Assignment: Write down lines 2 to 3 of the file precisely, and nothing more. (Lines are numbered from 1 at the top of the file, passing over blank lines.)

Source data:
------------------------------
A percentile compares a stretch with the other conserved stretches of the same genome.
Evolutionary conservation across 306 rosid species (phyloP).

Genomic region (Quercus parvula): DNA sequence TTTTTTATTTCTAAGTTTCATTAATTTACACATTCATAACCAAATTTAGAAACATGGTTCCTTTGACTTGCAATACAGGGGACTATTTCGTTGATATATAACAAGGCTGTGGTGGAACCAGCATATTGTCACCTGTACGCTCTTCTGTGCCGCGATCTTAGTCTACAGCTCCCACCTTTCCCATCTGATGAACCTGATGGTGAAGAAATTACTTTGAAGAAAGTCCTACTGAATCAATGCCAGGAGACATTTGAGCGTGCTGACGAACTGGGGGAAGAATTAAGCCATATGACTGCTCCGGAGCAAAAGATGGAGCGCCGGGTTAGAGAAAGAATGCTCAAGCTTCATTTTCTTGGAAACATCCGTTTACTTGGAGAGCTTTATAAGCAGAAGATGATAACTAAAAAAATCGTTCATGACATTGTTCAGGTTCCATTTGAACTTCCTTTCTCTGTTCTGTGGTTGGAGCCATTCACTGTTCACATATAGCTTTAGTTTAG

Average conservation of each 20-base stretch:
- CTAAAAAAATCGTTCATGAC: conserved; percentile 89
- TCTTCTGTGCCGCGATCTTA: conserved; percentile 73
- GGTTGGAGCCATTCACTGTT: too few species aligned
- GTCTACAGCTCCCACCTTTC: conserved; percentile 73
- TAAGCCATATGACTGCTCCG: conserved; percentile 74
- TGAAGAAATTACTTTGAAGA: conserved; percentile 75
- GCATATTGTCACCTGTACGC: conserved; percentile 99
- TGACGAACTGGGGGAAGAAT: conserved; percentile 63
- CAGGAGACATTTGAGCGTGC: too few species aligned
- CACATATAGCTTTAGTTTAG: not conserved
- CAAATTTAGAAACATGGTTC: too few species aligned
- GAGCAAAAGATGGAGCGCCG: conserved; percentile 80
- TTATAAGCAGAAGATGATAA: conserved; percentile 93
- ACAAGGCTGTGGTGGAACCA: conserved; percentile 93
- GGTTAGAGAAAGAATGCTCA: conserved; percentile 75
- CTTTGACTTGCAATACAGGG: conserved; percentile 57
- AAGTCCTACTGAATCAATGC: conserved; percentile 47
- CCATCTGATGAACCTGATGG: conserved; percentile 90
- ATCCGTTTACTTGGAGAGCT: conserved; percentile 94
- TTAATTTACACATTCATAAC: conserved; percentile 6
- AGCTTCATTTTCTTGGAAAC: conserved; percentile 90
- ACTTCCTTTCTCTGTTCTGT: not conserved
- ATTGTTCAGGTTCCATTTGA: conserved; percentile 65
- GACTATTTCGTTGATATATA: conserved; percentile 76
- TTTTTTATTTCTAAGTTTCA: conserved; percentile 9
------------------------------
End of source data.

Evolutionary conservation across 306 rosid species (phyloP).

Genomic region (Quercus parvula): DNA sequence TTTTTTATTTCTAAGTTTCATTAATTTACACATTCATAACCAAATTTAGAAACATGGTTCCTTTGACTTGCAATACAGGGGACTATTTCGTTGATATATAACAAGGCTGTGGTGGAACCAGCATATTGTCACCTGTACGCTCTTCTGTGCCGCGATCTTAGTCTACAGCTCCCACCTTTCCCATCTGATGAACCTGATGGTGAAGAAATTACTTTGAAGAAAGTCCTACTGAATCAATGCCAGGAGACATTTGAGCGTGCTGACGAACTGGGGGAAGAATTAAGCCATATGACTGCTCCGGAGCAAAAGATGGAGCGCCGGGTTAGAGAAAGAATGCTCAAGCTTCATTTTCTTGGAAACATCCGTTTACTTGGAGAGCTTTATAAGCAGAAGATGATAACTAAAAAAATCGTTCATGACATTGTTCAGGTTCCATTTGAACTTCCTTTCTCTGTTCTGTGGTTGGAGCCATTCACTGTTCACATATAGCTTTAGTTTAG